Regulators declined full inquiry into GM ignition flaws
WASHINGTON Federal regulators decided not to initiate a formal investigation of problems with the ignition switches on Chevrolet Cobalts and other cars even after an investigative group reported that it knew about 29 complaints, four fatal crashes, and 14 field reports that showed the problem was preventing air bags from deploying, according to a memo released by House investigators Sunday.
A House subcommittee will open hearings Tuesday, to learn why government investigators never converse uk realized there was a generic problem with the ignition systems of the Cobalt and other vehicles. The ignitions could switch off if the key was bumped, shutting off the engine and disabling the air bags.
The findings about the complaints and crashes appeared in a PowerPoi converse uk nt presentation dated Nov. 17, 2007, that was found among 6,000 pages of documents submitted by the National Highway Traffic Safety Administration in answer to a request by the House Energy and Commerce Committee.
But officials at converse uk the safety agency Office of Defects Investigation, to whom the presentation was given, told committee staff investigators that panel did not identify any discernible trend and decided not to pursue a more formal investigation. committee also revealed Sunday that Delphi, the supplier that made the ignition switch, told General Motors in February 2002 before the first vehicle to use the switch even hit the road that the part did not meet General Motors specifications.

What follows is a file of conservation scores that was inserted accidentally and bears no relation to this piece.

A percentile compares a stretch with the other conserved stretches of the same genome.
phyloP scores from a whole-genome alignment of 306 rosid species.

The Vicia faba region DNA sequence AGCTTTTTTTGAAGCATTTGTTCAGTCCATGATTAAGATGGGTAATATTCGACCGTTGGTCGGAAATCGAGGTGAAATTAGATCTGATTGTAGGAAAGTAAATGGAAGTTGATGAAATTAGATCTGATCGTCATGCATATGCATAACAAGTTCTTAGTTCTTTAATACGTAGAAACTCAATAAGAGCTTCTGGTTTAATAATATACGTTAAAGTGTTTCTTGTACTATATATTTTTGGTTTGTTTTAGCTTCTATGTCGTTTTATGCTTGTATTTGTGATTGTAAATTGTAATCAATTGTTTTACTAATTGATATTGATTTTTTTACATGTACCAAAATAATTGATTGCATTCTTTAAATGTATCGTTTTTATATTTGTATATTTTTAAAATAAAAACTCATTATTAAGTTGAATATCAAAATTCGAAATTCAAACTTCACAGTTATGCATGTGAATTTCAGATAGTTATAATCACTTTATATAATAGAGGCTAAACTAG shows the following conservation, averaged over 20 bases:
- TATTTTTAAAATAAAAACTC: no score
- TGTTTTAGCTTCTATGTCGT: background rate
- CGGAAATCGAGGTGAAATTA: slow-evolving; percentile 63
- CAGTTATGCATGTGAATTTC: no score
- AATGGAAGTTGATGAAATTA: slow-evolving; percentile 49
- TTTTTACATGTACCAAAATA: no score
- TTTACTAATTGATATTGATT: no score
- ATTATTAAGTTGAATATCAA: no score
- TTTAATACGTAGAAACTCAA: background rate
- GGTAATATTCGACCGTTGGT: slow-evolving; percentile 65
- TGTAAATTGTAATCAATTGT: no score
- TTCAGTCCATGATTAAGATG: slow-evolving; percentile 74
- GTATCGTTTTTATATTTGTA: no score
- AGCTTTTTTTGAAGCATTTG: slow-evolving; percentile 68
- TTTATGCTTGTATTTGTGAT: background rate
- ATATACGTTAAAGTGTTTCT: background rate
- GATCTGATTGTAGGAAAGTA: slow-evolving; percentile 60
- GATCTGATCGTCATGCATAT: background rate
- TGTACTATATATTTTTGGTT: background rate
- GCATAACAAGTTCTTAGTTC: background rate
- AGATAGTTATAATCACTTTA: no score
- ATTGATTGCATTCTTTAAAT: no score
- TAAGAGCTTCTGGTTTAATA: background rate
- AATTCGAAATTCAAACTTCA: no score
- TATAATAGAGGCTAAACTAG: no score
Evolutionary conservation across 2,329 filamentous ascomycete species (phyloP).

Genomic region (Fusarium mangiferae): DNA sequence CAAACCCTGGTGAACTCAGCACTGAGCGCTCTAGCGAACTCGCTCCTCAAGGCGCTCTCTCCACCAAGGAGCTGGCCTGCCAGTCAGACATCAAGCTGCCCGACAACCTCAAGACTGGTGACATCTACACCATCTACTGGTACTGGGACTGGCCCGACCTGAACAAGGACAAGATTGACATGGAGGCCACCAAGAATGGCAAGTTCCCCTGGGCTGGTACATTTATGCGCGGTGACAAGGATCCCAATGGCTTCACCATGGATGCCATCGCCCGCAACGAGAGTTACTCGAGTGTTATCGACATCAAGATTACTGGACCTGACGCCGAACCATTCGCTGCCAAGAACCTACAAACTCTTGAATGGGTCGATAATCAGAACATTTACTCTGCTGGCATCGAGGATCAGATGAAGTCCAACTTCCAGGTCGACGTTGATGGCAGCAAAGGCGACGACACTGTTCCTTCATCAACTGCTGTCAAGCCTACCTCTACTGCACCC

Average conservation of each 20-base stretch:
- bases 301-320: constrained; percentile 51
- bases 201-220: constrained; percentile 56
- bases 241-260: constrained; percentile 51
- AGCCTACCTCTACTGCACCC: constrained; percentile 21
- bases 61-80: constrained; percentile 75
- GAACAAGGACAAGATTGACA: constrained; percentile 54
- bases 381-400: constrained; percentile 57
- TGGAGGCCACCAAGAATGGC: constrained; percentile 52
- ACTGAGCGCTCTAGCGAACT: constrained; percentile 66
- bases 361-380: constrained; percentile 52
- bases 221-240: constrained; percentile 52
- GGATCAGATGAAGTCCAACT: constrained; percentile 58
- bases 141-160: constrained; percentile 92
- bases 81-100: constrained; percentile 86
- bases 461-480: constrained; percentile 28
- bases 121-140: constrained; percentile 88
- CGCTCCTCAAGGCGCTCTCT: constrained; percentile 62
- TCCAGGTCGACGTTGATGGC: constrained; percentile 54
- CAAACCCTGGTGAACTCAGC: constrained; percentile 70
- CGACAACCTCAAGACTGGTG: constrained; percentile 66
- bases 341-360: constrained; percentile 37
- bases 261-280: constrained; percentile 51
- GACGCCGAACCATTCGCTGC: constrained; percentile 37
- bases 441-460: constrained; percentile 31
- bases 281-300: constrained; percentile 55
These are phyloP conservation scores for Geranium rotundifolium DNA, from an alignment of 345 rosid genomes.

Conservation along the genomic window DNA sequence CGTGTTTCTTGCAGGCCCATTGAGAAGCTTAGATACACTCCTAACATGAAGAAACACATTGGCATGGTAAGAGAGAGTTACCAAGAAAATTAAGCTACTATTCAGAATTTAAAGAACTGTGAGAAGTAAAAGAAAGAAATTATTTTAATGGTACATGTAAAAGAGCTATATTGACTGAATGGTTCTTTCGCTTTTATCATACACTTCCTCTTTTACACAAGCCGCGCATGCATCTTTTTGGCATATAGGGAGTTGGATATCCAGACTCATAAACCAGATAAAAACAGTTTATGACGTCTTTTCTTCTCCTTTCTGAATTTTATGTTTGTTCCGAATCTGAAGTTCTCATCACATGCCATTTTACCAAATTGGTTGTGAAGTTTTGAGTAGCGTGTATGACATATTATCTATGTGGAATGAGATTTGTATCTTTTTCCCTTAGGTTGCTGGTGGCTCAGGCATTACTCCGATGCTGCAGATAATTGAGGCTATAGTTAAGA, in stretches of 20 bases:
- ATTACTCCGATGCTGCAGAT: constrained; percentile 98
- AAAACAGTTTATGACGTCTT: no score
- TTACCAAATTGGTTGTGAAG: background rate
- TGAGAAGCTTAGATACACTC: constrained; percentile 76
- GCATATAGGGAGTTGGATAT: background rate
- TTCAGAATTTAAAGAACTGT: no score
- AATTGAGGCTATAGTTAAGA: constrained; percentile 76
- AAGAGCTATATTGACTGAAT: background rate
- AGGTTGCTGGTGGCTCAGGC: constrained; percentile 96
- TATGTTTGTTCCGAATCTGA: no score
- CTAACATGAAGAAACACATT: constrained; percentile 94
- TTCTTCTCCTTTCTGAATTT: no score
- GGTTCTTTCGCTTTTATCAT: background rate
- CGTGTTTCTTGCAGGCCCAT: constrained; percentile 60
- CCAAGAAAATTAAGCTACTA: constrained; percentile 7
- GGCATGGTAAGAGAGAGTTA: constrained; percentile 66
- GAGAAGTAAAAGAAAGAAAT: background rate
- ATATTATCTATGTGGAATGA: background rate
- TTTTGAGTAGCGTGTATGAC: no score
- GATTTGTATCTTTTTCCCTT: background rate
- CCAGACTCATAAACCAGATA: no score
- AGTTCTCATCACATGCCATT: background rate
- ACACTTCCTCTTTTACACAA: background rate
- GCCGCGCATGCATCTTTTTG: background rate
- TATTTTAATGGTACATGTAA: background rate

The hearing will be held by the Oversight and Investigations subcommittee.
On Sunday, the chairman of the full committee, Representative Fred Upton, a Michigan Republican, said in a statement, problems persisted over a decade, the red flags were many, and yet those responsible failed to connect the dots. T. Barra, GM chief executive, and David J. Friedman, the agency acting administrator, are scheduled to testify.
In that case, it was faulty Firestone tires on slightly top heavy Ford Explorers that made the vehicles prone to rolling over. Scores died before any trend was recognized.
In the Cobalt case, the committee report said that General Motors knew it had a problem with the ignition switches, now linked to at least 13 deaths, even before the first model that used the switch was on the road.
The problem is primarily linked to the Chevy Cobalt, and Cobalts in model years 2005 to 2007 have been recalled. But it was also used in the Saturn Ion, and according to the committee, pre production report for the MY 2003 Saturn Ion identified issues with the ignition switch, including converse uk detent plunger force, in other words, a spring that was not strong enough to hold the ignition in position.